Welcome to Feature Friday! A space where every Friday I will be interviewing a new educator, asking them questions about their teaching and learning, then sharing this here with you.
Why Feature Friday? Because collaboration brings results.
I think teachers everywhere can agree that some of their best ideas for teaching haven’t come from sitting in their college classes or in their conferences. They come in the copy room after school or in the teacher’s lounge during lunch with casual collaboration between one another. And being the big thinker I am, I know this can expand beyond the walls of our school with an #edtech mindset. Cue: Feature Friday.
Each Friday will be a new teacher, in a new part of the nation, possibly the world. We will see an insight into who they are, why they teach, and the resources they find most helpful. In the end, I hope we can all walk away with more knowledge as educators to move forward and teach our students to the best of our ability.
In the spirit of collaboration, if you have any great questions that would be good to ask in an interview, please comment below or reach out via email. If you are an educator that would like to be featured, again, please reach out.
Recently I went to Utah Coalition for Educational Technology (UCET) conference in Provo, Utah. A big conference for tech nerdy teachers, and those aspiring to be. It was incredible.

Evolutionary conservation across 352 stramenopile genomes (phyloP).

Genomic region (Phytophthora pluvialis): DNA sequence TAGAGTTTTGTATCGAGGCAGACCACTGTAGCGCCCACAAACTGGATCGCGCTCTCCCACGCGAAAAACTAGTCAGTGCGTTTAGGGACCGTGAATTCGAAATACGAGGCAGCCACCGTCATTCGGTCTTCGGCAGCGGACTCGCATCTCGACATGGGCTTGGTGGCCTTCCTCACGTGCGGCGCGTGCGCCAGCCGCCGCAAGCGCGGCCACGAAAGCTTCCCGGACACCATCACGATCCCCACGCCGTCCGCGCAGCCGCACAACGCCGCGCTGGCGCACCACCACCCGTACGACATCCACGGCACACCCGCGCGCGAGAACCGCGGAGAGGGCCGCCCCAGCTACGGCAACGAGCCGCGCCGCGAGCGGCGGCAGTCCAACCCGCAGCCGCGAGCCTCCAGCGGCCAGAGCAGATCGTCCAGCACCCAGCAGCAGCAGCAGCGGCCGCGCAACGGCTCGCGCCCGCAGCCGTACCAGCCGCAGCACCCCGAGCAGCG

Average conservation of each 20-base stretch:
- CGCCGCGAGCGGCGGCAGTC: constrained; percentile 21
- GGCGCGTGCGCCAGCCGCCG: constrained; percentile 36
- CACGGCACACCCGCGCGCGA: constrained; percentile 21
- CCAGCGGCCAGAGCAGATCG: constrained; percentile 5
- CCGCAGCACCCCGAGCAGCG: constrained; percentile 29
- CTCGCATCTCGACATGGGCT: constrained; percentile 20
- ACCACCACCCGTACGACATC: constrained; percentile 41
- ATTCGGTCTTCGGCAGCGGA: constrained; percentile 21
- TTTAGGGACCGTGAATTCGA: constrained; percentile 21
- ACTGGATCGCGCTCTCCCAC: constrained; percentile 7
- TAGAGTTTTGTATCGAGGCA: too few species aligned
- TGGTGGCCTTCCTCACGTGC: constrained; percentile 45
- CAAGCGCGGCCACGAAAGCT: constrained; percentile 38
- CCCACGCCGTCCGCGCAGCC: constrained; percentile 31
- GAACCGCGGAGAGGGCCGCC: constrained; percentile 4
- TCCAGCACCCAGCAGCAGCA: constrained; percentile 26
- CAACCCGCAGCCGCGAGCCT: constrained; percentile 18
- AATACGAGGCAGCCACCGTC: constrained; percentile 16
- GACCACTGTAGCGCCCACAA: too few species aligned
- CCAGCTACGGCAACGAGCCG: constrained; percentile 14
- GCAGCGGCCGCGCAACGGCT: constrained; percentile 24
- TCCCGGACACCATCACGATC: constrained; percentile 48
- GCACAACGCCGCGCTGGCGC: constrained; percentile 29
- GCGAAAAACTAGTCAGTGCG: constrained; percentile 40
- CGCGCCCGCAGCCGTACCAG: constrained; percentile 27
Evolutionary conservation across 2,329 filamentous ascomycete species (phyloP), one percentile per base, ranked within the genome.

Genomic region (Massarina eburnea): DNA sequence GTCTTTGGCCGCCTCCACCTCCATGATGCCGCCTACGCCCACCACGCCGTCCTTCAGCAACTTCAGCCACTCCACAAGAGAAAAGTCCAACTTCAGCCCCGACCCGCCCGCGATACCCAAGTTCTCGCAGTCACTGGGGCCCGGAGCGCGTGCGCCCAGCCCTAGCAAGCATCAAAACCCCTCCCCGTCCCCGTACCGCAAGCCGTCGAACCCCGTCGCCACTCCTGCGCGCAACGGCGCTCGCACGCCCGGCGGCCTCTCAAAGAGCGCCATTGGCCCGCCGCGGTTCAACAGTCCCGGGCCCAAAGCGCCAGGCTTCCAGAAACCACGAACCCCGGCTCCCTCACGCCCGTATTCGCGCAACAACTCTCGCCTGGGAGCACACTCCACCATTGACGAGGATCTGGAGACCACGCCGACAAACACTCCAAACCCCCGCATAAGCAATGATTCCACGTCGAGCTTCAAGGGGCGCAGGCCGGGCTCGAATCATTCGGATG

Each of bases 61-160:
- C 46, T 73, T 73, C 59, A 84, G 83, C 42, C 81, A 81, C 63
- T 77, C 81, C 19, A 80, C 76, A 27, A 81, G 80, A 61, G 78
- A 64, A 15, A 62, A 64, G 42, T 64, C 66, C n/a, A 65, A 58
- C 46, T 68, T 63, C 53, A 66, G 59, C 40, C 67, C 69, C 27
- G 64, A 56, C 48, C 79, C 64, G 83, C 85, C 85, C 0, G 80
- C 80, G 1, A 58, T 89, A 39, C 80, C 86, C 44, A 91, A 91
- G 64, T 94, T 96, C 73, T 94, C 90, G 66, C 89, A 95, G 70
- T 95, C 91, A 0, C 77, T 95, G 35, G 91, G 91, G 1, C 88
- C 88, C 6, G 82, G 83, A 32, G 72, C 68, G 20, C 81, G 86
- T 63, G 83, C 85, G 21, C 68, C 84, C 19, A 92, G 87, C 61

We started each day with a keynote speaker- Matt Miller @jmattmiller and Richard Culatta @rec54 where each spoke about technology in the classroom, the benefits, and how easily accessible it can be. Richard focused on digital citizenship and the responsibility that it entails.
During breakout sessions, they had options to learn more about everything tech imaginable spanning from Google Drive, Google sheets, to Nearpod, to Skype and more. Technology is advancing and we as teachers are here for the hype.
The timing of the conference could not have come at a better time with Covid-19 shutdowns all across the world. Teachers, coaches, and administrators walked out of there with the tools they needed for schools being based online and at home for the foreseeable future.
After being surrounded by AR, VR, Microsoft, Google, Apple, iPads, laptops, and more, I am feeling fired up and ready to put these ideas to use! But wait…. I’m not teaching right now! That’s where you will come in. I’ll share my findings on this space over the next few weeks and YOU can implement them into your classrooms and then share with me.
Next year if you’re in the area, check out this UCET conference and learn more for yourself, your school, and your students about technology and digital citizenship, it won’t disappoint.
This is not a drill. This is the ultimate test for honoring child-directed learning.
And it turns out I failed the first round.
How many times have I written about working from a place of love instead of fear? Yet I’m afraid that fear has been at the helm far too often over the last week. But I’m going to be kind to myself as I decide to try again each day through this crisis. Meanwhile, here are some of the lessons we’ve learned so far:
#1: Schedules & Routines are valuable, but remember to co-construct them with your children!
Here was my first attempt:
At first, I felt pleased because I had my daughter write and post it for our family. But it was still entirely conceived by me, with no input from my children. And it, um…didn’t go well.
The timetables didn’t work for all 3 kids at the same time, with some finishing fast, others experiencing boredom, and others feeling anxiety to do something that was arbitrarily placed later in the day. I struggled to get any of my own remote teaching done as I was constantly interrupted by “I’m done; what can I do next?”